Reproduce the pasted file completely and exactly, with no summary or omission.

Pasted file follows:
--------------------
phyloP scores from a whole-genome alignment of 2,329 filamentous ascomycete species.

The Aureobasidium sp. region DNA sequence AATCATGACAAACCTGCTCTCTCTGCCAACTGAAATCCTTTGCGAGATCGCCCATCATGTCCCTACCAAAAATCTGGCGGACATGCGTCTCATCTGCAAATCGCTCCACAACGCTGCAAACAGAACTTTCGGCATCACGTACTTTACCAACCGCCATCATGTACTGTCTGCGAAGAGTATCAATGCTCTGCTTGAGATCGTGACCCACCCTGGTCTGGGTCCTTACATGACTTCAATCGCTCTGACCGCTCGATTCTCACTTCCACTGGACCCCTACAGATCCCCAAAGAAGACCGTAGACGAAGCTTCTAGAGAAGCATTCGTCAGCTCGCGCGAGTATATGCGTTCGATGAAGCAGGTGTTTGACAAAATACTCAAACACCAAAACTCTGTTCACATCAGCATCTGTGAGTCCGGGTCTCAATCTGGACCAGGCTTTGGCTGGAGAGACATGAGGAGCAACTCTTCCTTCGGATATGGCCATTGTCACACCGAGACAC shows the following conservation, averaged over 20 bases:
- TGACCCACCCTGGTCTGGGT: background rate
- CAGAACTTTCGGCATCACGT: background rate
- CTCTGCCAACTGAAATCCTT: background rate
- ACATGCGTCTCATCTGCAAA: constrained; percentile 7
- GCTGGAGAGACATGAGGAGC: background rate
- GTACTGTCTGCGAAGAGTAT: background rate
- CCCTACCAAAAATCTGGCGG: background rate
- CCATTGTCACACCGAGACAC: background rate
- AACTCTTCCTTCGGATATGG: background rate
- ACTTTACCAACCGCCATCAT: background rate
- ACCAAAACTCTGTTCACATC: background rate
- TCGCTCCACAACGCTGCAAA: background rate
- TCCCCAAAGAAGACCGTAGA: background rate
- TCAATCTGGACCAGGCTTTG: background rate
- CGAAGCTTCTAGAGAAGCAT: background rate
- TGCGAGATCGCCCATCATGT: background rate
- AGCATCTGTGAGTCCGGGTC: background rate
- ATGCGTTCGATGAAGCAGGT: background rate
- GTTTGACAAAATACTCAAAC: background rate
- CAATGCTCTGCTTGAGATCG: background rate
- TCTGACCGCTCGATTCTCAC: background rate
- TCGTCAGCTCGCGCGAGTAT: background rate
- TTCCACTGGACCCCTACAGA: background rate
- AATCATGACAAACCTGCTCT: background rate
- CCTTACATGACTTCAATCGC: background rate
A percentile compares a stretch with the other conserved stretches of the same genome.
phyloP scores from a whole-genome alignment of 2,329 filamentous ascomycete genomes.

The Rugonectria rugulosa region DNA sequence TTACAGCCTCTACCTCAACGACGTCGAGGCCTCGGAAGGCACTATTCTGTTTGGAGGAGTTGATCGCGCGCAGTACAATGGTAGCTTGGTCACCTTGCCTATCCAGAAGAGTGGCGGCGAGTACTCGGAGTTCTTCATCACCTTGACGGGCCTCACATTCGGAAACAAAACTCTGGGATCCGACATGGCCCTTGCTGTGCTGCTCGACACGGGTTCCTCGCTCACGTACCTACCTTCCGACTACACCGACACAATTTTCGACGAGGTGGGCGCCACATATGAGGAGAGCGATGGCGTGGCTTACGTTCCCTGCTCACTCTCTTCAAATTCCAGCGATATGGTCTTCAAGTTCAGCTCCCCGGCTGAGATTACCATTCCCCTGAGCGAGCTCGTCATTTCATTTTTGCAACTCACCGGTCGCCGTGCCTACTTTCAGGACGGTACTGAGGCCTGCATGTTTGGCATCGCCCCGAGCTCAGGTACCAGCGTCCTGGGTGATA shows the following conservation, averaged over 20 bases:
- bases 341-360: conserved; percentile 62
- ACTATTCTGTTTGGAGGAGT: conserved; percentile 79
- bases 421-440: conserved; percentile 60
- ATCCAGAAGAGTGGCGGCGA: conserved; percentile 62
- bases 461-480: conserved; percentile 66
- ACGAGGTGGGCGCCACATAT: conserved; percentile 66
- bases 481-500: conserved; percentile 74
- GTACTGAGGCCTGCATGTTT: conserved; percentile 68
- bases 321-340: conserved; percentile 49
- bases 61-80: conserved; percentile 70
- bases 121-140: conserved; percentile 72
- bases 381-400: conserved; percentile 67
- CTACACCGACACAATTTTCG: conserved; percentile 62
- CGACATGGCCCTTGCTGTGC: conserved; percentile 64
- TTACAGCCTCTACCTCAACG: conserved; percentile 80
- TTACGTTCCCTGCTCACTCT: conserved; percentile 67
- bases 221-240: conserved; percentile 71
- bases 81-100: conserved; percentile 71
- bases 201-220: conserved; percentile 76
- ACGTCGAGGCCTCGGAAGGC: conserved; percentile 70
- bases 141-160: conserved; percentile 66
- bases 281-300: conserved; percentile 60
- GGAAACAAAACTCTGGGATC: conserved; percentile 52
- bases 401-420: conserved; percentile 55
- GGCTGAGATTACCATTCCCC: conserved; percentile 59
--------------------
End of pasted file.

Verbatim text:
phyloP scores from a whole-genome alignment of 2,329 filamentous ascomycete species.

The Aureobasidium sp. region DNA sequence AATCATGACAAACCTGCTCTCTCTGCCAACTGAAATCCTTTGCGAGATCGCCCATCATGTCCCTACCAAAAATCTGGCGGACATGCGTCTCATCTGCAAATCGCTCCACAACGCTGCAAACAGAACTTTCGGCATCACGTACTTTACCAACCGCCATCATGTACTGTCTGCGAAGAGTATCAATGCTCTGCTTGAGATCGTGACCCACCCTGGTCTGGGTCCTTACATGACTTCAATCGCTCTGACCGCTCGATTCTCACTTCCACTGGACCCCTACAGATCCCCAAAGAAGACCGTAGACGAAGCTTCTAGAGAAGCATTCGTCAGCTCGCGCGAGTATATGCGTTCGATGAAGCAGGTGTTTGACAAAATACTCAAACACCAAAACTCTGTTCACATCAGCATCTGTGAGTCCGGGTCTCAATCTGGACCAGGCTTTGGCTGGAGAGACATGAGGAGCAACTCTTCCTTCGGATATGGCCATTGTCACACCGAGACAC shows the following conservation, averaged over 20 bases:
- TGACCCACCCTGGTCTGGGT: background rate
- CAGAACTTTCGGCATCACGT: background rate
- CTCTGCCAACTGAAATCCTT: background rate
- ACATGCGTCTCATCTGCAAA: constrained; percentile 7
- GCTGGAGAGACATGAGGAGC: background rate
- GTACTGTCTGCGAAGAGTAT: background rate
- CCCTACCAAAAATCTGGCGG: background rate
- CCATTGTCACACCGAGACAC: background rate
- AACTCTTCCTTCGGATATGG: background rate
- ACTTTACCAACCGCCATCAT: background rate
- ACCAAAACTCTGTTCACATC: background rate
- TCGCTCCACAACGCTGCAAA: background rate
- TCCCCAAAGAAGACCGTAGA: background rate
- TCAATCTGGACCAGGCTTTG: background rate
- CGAAGCTTCTAGAGAAGCAT: background rate
- TGCGAGATCGCCCATCATGT: background rate
- AGCATCTGTGAGTCCGGGTC: background rate
- ATGCGTTCGATGAAGCAGGT: background rate
- GTTTGACAAAATACTCAAAC: background rate
- CAATGCTCTGCTTGAGATCG: background rate
- TCTGACCGCTCGATTCTCAC: background rate
- TCGTCAGCTCGCGCGAGTAT: background rate
- TTCCACTGGACCCCTACAGA: background rate
- AATCATGACAAACCTGCTCT: background rate
- CCTTACATGACTTCAATCGC: background rate
A percentile compares a stretch with the other conserved stretches of the same genome.
phyloP scores from a whole-genome alignment of 2,329 filamentous ascomycete genomes.

The Rugonectria rugulosa region DNA sequence TTACAGCCTCTACCTCAACGACGTCGAGGCCTCGGAAGGCACTATTCTGTTTGGAGGAGTTGATCGCGCGCAGTACAATGGTAGCTTGGTCACCTTGCCTATCCAGAAGAGTGGCGGCGAGTACTCGGAGTTCTTCATCACCTTGACGGGCCTCACATTCGGAAACAAAACTCTGGGATCCGACATGGCCCTTGCTGTGCTGCTCGACACGGGTTCCTCGCTCACGTACCTACCTTCCGACTACACCGACACAATTTTCGACGAGGTGGGCGCCACATATGAGGAGAGCGATGGCGTGGCTTACGTTCCCTGCTCACTCTCTTCAAATTCCAGCGATATGGTCTTCAAGTTCAGCTCCCCGGCTGAGATTACCATTCCCCTGAGCGAGCTCGTCATTTCATTTTTGCAACTCACCGGTCGCCGTGCCTACTTTCAGGACGGTACTGAGGCCTGCATGTTTGGCATCGCCCCGAGCTCAGGTACCAGCGTCCTGGGTGATA shows the following conservation, averaged over 20 bases:
- bases 341-360: conserved; percentile 62
- ACTATTCTGTTTGGAGGAGT: conserved; percentile 79
- bases 421-440: conserved; percentile 60
- ATCCAGAAGAGTGGCGGCGA: conserved; percentile 62
- bases 461-480: conserved; percentile 66
- ACGAGGTGGGCGCCACATAT: conserved; percentile 66
- bases 481-500: conserved; percentile 74
- GTACTGAGGCCTGCATGTTT: conserved; percentile 68
- bases 321-340: conserved; percentile 49
- bases 61-80: conserved; percentile 70
- bases 121-140: conserved; percentile 72
- bases 381-400: conserved; percentile 67
- CTACACCGACACAATTTTCG: conserved; percentile 62
- CGACATGGCCCTTGCTGTGC: conserved; percentile 64
- TTACAGCCTCTACCTCAACG: conserved; percentile 80
- TTACGTTCCCTGCTCACTCT: conserved; percentile 67
- bases 221-240: conserved; percentile 71
- bases 81-100: conserved; percentile 71
- bases 201-220: conserved; percentile 76
- ACGTCGAGGCCTCGGAAGGC: conserved; percentile 70
- bases 141-160: conserved; percentile 66
- bases 281-300: conserved; percentile 60
- GGAAACAAAACTCTGGGATC: conserved; percentile 52
- bases 401-420: conserved; percentile 55
- GGCTGAGATTACCATTCCCC: conserved; percentile 59